Instead of a true black-and-white monochrome called grisaille, I used a monochrome layer made with earth pigments. This is a stage where a “dead layer” is created that will serve as a foundation for glazing.[6] If warm colours of underpainting are allowed to show through, it will greatly assist with the painting’s temperature or variation between warm and cold colours (Image 10).

Lead white was applied opaquely and thickly in the lights on the face (Image 11) while the underpainting shines through a thin, semi-transparent colour layer in dark areas (Image 12).

The lights on the hair were painted without use of white. Dark colours containing no white pigment were brushed on top of the lighter underpainting – nothing else. To depict black garment, again, no opaque grey was used. Instead, I used darker and paler versions of black without addition of white pigment. However, a small amount of white was mixed in light areas to create a sense of volume. Similar to lights on the face, the gold chain was painted with a mixture of a small amount of egg yolk and lead white to give it more body. This enabled me to reproduce thick application of paint that is regarded Rembrandt’s signature style (Image 13).

  • Glaze

After the underpainting has dried, glazing was done to give intensity to colours and a feeling of depth to the surface. According to the chemical analysis, a complex composition including vermilion, several earth pigments, lakes, white and black was used for wet-in-wet glazing of skin parts (Image 14). Typical for Rembrandt and Rubens’ works is application of cold colours in halftones between lights and darks. Use of azurite for glazing in the Portrait of Philips Lucasz, owned by the National Gallery, London, has been reported. I was thinking of using azurite in my copy, but an effect similar to the original was already achieved by using grey (mixture of white and black), and I decided to exclude azurite this time (Image 15).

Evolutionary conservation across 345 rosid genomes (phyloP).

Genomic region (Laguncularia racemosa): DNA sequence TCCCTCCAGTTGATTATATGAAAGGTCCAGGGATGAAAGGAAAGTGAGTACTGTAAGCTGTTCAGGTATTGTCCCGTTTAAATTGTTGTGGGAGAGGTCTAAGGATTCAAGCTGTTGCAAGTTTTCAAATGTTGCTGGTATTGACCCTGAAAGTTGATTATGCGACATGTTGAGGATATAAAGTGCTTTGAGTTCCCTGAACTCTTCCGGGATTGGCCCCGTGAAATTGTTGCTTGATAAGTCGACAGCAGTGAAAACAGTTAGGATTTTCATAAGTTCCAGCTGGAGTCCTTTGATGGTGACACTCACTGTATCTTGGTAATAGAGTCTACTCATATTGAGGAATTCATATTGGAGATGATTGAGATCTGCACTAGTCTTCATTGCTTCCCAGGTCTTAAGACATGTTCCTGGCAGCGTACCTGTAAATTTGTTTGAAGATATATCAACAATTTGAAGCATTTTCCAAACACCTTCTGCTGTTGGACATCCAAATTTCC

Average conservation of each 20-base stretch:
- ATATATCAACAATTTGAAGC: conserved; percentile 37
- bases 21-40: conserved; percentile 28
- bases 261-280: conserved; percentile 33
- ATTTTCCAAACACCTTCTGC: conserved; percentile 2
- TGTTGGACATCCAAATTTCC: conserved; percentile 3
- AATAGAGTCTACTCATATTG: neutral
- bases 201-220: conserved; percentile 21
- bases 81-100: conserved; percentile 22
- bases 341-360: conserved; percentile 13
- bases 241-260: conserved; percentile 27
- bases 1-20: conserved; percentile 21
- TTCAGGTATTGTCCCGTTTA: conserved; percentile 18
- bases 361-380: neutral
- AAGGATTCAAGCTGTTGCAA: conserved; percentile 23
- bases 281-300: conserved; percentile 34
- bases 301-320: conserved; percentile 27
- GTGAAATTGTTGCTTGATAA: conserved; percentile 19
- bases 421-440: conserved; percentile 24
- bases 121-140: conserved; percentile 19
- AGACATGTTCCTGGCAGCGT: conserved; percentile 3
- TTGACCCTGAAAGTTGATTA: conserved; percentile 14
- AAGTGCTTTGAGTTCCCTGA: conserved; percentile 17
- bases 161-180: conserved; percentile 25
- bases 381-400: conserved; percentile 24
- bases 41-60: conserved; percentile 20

Discussion on and Application of Glazing as a Means to Create Texture 

My Reflections after Copying

By making a copy while standing in front of the original painting, I was able to check out some hypotheses but also stumbled upon some new questions. I confirmed that the use of sun-thickened linseed oil and a small amount of egg yolk rightfully reproduced the substantial texture of the light areas, a major characteristic of Rembrandt’s work, by taking advantage of paint plasticity (Image 16). On the other hand, I found it surprisingly difficult to glaze over dark areas. A basic principle of the post-Venetian school of oil painting is that paint is applied opaquely and thickly in lights and transparently – as a thin glaze – in darks. However, a careful observation of Rembrandt and Rubens’ works reveals that some dark areas have a surprisingly thick impastoed texture. For example, Slaughtered Ox owned by the Louvre shows a thick application of transparent colour in dark areas of the hanging ox’s flesh (Image 17). The Angel Raphael Leaving the Family of Tobit shows relief-like bulges of paint in dark areas on angel’s both wings (Image 18). The method used in my experiment was unlikely to reproduce this effect. The same can be said of the black areas of the artist’s gown in the Self-Portrait Wearing a Toque and a Gold Chain, subject of this research paper. Paint remains sufficiently transparent to slightly reveal the imprimatura, but at the same time, it was applied thickly enough to retain brushstrokes.

As for the dark parts of the human figure, semi-transparent greyish colours were used to let imprimatura and whiteness of the chalk ground show through. At the same time, semi-transparent grey paint has retained enough body to form a bulky texture.  However, opaque grey, if used as a semi-transparent colour rather than a thin glaze, would entirely obscure the colour of the underpainting. In order to create a substantial texture of note, one must use an essentially transparent colour.